There is suddenly hope for all anti-Ed Zwick partisans, especially those who are grimacing over Zwick’s intention to make a movie out of “Defiance: The Bielski Partisans” by Nechama Tec, a true story of the Polish Bielski brothers who fought Nazi occupiers and wound up saving 1200 Jews from extermination.

A group of Polish anti-Nazi partisans, in the early 1940s, including I don’t-know-how-many Bielski Brothers.

The hope factor has come in the form of a challenge from director Phillip Noyce — a far more accomplished craftsman (Catch a Fire, Clear and Present Danger, Rabbit-Proof Fence) than Zwick with a demonstrated aversion to the emotional underlining and overplaying that Zwick is infamous for — and his intention to make his own Bielski brothers movie.
Noyce will be working from a script by Kathleen McLaughlin, which is based on Peter Duffy‘s “The Bielski Brothers: The True Story of Three Men Who Defied the Nazis, Built a Village in the Forest, and Saved 1,200 Jews”.
Noyce has pacted with producers Mace Neufeld and Jonas Goodman, and has secured “the life rights of the key surviving Bielski members including the last living Bielski brother,” I’ve been told. With any luck Zwick will get spooked and decide to base his next mawkishly emotional epic on some other true story. These things never turn out simply or without complication, or course, but it should at least be understood that Noyce’s is the more promising Bielski Brothers project and that Zwick’s represents the dark side of the equation.
I’ve got copies of both scripts. Zwick’s Defiance, dated 5.1.07 and runnning 112 pages, says on the front page that it’s based on Tec’s “Defiance” book and “”the screenplay by Clay Frohman.” McLaughlin’s The Bielski Brothers, dated 9.29.06 and running 119 pages, says it’s based on the Duffy book.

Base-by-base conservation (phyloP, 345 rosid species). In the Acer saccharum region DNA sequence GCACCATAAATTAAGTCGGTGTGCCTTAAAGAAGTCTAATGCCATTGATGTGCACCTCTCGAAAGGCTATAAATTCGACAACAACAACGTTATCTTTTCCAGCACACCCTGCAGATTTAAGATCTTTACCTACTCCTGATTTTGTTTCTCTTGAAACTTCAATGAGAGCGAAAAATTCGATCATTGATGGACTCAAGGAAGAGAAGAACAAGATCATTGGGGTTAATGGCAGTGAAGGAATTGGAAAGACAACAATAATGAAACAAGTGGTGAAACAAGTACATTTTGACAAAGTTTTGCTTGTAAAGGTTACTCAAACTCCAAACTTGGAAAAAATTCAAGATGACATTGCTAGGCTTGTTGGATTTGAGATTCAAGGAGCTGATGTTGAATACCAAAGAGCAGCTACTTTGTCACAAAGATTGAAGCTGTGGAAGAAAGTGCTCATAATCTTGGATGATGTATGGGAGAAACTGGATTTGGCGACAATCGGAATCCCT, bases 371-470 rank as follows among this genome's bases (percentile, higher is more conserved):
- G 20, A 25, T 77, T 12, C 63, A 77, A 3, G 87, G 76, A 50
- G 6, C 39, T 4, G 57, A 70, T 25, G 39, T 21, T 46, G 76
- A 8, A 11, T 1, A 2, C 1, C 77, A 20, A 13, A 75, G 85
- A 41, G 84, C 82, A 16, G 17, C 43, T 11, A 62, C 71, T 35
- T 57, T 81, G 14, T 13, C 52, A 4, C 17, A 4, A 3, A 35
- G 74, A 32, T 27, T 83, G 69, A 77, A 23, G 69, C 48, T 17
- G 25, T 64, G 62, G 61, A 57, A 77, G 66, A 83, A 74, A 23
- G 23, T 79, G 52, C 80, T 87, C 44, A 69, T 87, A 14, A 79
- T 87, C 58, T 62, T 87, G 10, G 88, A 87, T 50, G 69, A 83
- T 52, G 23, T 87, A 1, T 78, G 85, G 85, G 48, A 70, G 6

There were three “headliner” Bielski brothers — Tuvia, Zus and Asael. Daniel Craig, I gather, will play Tuvia in the Zwick film. (In Zwick’s script Tuvia is the most impasssioned and super-studly of the three.) A voice is telling me that one of the other two brothers will be played by Sean Penn.
We almost certainly won’t see two Bielski brothers films, of course. Either Noyce or Zwick will wind up folding his tent.
How relevant is the Bielski brothers saga in today’s terms? Obviously a story of impassioned locals fighting a big bad invader has echoes in the battle now taking place in Iraq. But I wonder how relevant this story will seem to younger audiences. World War II happened 60-plus years ago. It’s obviously not their war or their father’s war, but their grandfather’s. One can only repeat the old truism that for story-tellers of all kinds, Adolf Hitler is the gift that keeps on giving.